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Working Too Much for Too Little: Stochastic Rewards Cause Work Addiction

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Listed:
  • Brice Corgnet

    () (Emlyon Business School and Economic Science Institute, Chapman University)

  • Simon Gaechter

    () (Nottingham University)

  • Roberto Hernán González

    () (Burgundy School of Business, Université Bourgogne Franche-Comté)

Abstract

People are generally assumed to shy away from activities generating stochastic rewards, thus requiring extra compensation for handling any additional risk. In contrast with this view, neuroscience research with animals has shown that stochastic rewards may act as a powerful motivator. Applying these ideas to the study of work addiction in humans, and using a new experimental paradigm, we demonstrate how stochastic rewards may lead people to continue working on a repetitive and effortful task even after monetary compensation becomes saliently negligible. In line with our hypotheses, we show that persistence on the work task is especially pronounced when the entropy of stochastic rewards is high, which is also when the work task generates more stress to participants. We discuss the economic and managerial implications of our findings.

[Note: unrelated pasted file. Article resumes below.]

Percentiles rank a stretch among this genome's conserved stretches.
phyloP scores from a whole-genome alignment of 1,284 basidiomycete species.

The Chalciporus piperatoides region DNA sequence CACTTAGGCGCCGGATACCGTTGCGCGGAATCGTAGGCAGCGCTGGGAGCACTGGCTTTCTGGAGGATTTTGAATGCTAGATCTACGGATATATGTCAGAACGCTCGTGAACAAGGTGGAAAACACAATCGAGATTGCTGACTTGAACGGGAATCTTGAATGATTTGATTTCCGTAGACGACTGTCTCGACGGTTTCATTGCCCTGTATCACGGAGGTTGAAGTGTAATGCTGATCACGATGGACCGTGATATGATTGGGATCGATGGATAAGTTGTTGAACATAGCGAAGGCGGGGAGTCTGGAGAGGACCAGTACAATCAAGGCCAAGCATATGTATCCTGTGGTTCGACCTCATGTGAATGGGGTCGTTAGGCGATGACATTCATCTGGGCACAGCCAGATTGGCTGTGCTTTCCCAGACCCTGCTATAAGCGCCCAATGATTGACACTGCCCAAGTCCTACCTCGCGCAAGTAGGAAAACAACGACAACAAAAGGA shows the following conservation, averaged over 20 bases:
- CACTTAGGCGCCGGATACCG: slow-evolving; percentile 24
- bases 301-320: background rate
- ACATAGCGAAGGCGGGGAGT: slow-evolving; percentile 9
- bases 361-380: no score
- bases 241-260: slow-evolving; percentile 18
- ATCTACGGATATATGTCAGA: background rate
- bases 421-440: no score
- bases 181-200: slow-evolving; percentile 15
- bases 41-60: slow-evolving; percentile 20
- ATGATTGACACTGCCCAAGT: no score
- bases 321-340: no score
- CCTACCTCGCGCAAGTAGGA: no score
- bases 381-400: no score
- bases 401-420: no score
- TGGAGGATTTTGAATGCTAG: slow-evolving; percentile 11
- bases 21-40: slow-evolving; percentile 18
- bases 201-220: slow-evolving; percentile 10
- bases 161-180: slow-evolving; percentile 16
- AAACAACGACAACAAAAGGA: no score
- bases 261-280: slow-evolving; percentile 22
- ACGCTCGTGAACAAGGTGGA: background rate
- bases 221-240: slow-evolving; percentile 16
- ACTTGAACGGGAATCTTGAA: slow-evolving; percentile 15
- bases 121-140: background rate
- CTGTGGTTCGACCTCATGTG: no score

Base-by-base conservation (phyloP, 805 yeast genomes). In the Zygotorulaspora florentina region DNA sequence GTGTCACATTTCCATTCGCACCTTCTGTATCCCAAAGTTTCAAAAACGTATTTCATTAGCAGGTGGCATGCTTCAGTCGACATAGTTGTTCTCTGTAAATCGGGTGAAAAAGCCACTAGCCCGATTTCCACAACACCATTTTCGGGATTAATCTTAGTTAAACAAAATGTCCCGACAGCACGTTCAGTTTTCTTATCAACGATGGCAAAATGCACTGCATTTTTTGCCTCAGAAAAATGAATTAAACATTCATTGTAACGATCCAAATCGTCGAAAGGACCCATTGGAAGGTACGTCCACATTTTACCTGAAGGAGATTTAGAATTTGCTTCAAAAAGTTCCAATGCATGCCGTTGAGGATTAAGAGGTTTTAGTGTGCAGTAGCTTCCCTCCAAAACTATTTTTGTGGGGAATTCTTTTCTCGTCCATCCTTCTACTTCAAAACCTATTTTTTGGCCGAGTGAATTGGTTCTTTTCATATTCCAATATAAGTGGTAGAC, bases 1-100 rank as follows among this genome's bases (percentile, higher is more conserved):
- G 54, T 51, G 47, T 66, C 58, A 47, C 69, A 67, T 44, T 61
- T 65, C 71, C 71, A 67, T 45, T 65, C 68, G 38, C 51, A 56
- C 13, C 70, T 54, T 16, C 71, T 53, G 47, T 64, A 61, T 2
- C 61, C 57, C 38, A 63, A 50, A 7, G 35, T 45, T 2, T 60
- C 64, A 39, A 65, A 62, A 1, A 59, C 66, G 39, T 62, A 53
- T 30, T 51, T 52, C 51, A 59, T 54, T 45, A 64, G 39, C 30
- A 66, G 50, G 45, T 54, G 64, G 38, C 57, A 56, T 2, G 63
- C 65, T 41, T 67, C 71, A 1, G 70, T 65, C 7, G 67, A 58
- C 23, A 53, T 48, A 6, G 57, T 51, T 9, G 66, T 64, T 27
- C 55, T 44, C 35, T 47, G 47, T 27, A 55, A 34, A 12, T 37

Suggested Citation

  • Brice Corgnet & Simon Gaechter & Roberto Hernán González, 2020. "Working Too Much for Too Little: Stochastic Rewards Cause Work Addiction," Working Papers 20-04, Chapman University, Economic Science Institute.
  • Handle: RePEc:chu:wpaper:20-04
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    File URL: https://digitalcommons.chapman.edu/esi_working_papers/297/
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    More about this item

    Keywords

    Incentives; Work Addiction; Occupational Health; Experiments;
    All these keywords.

    JEL classification:

    • C92 - Mathematical and Quantitative Methods - - Design of Experiments - - - Laboratory, Group Behavior
    • D87 - Microeconomics - - Information, Knowledge, and Uncertainty - - - Neuroeconomics
    • D91 - Microeconomics - - Micro-Based Behavioral Economics - - - Role and Effects of Psychological, Emotional, Social, and Cognitive Factors on Decision Making
    • M54 - Business Administration and Business Economics; Marketing; Accounting; Personnel Economics - - Personnel Economics - - - Labor Management

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